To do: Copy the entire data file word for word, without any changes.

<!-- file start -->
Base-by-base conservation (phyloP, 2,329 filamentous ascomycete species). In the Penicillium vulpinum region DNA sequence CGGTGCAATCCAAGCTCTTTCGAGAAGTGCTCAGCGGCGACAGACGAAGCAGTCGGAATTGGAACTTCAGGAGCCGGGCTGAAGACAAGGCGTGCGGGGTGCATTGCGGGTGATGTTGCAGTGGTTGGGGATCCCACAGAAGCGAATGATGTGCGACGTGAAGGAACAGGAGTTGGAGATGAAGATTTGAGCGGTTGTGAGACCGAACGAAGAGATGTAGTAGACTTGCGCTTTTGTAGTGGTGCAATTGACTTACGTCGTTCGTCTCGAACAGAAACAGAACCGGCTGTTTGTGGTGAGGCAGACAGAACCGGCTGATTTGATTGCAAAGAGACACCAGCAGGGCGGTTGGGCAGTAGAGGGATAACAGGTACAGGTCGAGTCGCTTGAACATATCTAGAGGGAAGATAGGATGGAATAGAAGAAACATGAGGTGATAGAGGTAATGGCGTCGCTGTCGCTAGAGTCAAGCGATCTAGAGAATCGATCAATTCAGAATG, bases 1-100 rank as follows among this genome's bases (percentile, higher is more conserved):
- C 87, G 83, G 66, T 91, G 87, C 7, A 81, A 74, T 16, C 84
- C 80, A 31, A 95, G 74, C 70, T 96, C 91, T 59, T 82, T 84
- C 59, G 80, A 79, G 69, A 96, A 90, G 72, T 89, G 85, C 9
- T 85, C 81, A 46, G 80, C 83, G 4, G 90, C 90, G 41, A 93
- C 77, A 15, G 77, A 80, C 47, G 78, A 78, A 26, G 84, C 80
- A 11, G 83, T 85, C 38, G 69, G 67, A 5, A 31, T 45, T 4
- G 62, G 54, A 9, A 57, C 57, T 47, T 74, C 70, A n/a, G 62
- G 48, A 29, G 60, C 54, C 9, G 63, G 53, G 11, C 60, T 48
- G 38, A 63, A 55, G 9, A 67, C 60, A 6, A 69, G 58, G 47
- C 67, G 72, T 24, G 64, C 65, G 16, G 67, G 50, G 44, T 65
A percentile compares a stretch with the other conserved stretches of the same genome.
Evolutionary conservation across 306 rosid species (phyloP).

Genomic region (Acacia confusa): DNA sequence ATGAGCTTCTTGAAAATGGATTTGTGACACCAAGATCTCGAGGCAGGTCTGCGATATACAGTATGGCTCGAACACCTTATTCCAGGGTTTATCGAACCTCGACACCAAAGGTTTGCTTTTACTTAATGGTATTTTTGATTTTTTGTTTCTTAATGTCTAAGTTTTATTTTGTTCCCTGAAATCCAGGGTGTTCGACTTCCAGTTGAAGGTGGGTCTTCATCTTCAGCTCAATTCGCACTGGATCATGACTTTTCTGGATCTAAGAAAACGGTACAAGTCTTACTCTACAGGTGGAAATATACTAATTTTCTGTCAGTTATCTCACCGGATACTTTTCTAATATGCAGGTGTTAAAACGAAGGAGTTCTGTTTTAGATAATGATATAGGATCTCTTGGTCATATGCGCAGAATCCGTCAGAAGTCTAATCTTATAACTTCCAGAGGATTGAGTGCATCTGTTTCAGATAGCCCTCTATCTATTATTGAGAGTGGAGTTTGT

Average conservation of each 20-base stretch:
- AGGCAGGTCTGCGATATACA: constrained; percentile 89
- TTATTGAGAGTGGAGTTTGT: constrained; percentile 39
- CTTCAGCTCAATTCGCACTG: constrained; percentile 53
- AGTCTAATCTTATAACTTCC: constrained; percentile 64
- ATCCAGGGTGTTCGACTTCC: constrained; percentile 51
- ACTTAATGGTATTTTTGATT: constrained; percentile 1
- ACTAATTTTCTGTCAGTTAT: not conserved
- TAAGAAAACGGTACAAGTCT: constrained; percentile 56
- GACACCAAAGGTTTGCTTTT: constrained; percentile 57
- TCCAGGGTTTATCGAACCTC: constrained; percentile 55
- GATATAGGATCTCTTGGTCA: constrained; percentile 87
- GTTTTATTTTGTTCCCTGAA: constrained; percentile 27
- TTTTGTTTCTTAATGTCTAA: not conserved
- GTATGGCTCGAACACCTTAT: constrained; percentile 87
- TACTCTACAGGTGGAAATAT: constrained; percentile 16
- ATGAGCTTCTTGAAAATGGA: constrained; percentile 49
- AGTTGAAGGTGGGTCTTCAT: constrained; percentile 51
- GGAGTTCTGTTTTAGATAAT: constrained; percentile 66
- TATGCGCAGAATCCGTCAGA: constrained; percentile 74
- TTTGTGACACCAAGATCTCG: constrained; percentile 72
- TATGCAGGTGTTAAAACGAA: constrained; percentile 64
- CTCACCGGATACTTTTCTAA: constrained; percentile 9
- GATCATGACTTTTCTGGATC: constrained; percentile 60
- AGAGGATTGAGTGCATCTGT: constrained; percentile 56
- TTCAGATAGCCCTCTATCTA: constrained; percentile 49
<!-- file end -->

Base-by-base conservation (phyloP, 2,329 filamentous ascomycete species). In the Penicillium vulpinum region DNA sequence CGGTGCAATCCAAGCTCTTTCGAGAAGTGCTCAGCGGCGACAGACGAAGCAGTCGGAATTGGAACTTCAGGAGCCGGGCTGAAGACAAGGCGTGCGGGGTGCATTGCGGGTGATGTTGCAGTGGTTGGGGATCCCACAGAAGCGAATGATGTGCGACGTGAAGGAACAGGAGTTGGAGATGAAGATTTGAGCGGTTGTGAGACCGAACGAAGAGATGTAGTAGACTTGCGCTTTTGTAGTGGTGCAATTGACTTACGTCGTTCGTCTCGAACAGAAACAGAACCGGCTGTTTGTGGTGAGGCAGACAGAACCGGCTGATTTGATTGCAAAGAGACACCAGCAGGGCGGTTGGGCAGTAGAGGGATAACAGGTACAGGTCGAGTCGCTTGAACATATCTAGAGGGAAGATAGGATGGAATAGAAGAAACATGAGGTGATAGAGGTAATGGCGTCGCTGTCGCTAGAGTCAAGCGATCTAGAGAATCGATCAATTCAGAATG, bases 1-100 rank as follows among this genome's bases (percentile, higher is more conserved):
- C 87, G 83, G 66, T 91, G 87, C 7, A 81, A 74, T 16, C 84
- C 80, A 31, A 95, G 74, C 70, T 96, C 91, T 59, T 82, T 84
- C 59, G 80, A 79, G 69, A 96, A 90, G 72, T 89, G 85, C 9
- T 85, C 81, A 46, G 80, C 83, G 4, G 90, C 90, G 41, A 93
- C 77, A 15, G 77, A 80, C 47, G 78, A 78, A 26, G 84, C 80
- A 11, G 83, T 85, C 38, G 69, G 67, A 5, A 31, T 45, T 4
- G 62, G 54, A 9, A 57, C 57, T 47, T 74, C 70, A n/a, G 62
- G 48, A 29, G 60, C 54, C 9, G 63, G 53, G 11, C 60, T 48
- G 38, A 63, A 55, G 9, A 67, C 60, A 6, A 69, G 58, G 47
- C 67, G 72, T 24, G 64, C 65, G 16, G 67, G 50, G 44, T 65
A percentile compares a stretch with the other conserved stretches of the same genome.
Evolutionary conservation across 306 rosid species (phyloP).

Genomic region (Acacia confusa): DNA sequence ATGAGCTTCTTGAAAATGGATTTGTGACACCAAGATCTCGAGGCAGGTCTGCGATATACAGTATGGCTCGAACACCTTATTCCAGGGTTTATCGAACCTCGACACCAAAGGTTTGCTTTTACTTAATGGTATTTTTGATTTTTTGTTTCTTAATGTCTAAGTTTTATTTTGTTCCCTGAAATCCAGGGTGTTCGACTTCCAGTTGAAGGTGGGTCTTCATCTTCAGCTCAATTCGCACTGGATCATGACTTTTCTGGATCTAAGAAAACGGTACAAGTCTTACTCTACAGGTGGAAATATACTAATTTTCTGTCAGTTATCTCACCGGATACTTTTCTAATATGCAGGTGTTAAAACGAAGGAGTTCTGTTTTAGATAATGATATAGGATCTCTTGGTCATATGCGCAGAATCCGTCAGAAGTCTAATCTTATAACTTCCAGAGGATTGAGTGCATCTGTTTCAGATAGCCCTCTATCTATTATTGAGAGTGGAGTTTGT

Average conservation of each 20-base stretch:
- AGGCAGGTCTGCGATATACA: constrained; percentile 89
- TTATTGAGAGTGGAGTTTGT: constrained; percentile 39
- CTTCAGCTCAATTCGCACTG: constrained; percentile 53
- AGTCTAATCTTATAACTTCC: constrained; percentile 64
- ATCCAGGGTGTTCGACTTCC: constrained; percentile 51
- ACTTAATGGTATTTTTGATT: constrained; percentile 1
- ACTAATTTTCTGTCAGTTAT: not conserved
- TAAGAAAACGGTACAAGTCT: constrained; percentile 56
- GACACCAAAGGTTTGCTTTT: constrained; percentile 57
- TCCAGGGTTTATCGAACCTC: constrained; percentile 55
- GATATAGGATCTCTTGGTCA: constrained; percentile 87
- GTTTTATTTTGTTCCCTGAA: constrained; percentile 27
- TTTTGTTTCTTAATGTCTAA: not conserved
- GTATGGCTCGAACACCTTAT: constrained; percentile 87
- TACTCTACAGGTGGAAATAT: constrained; percentile 16
- ATGAGCTTCTTGAAAATGGA: constrained; percentile 49
- AGTTGAAGGTGGGTCTTCAT: constrained; percentile 51
- GGAGTTCTGTTTTAGATAAT: constrained; percentile 66
- TATGCGCAGAATCCGTCAGA: constrained; percentile 74
- TTTGTGACACCAAGATCTCG: constrained; percentile 72
- TATGCAGGTGTTAAAACGAA: constrained; percentile 64
- CTCACCGGATACTTTTCTAA: constrained; percentile 9
- GATCATGACTTTTCTGGATC: constrained; percentile 60
- AGAGGATTGAGTGCATCTGT: constrained; percentile 56
- TTCAGATAGCCCTCTATCTA: constrained; percentile 49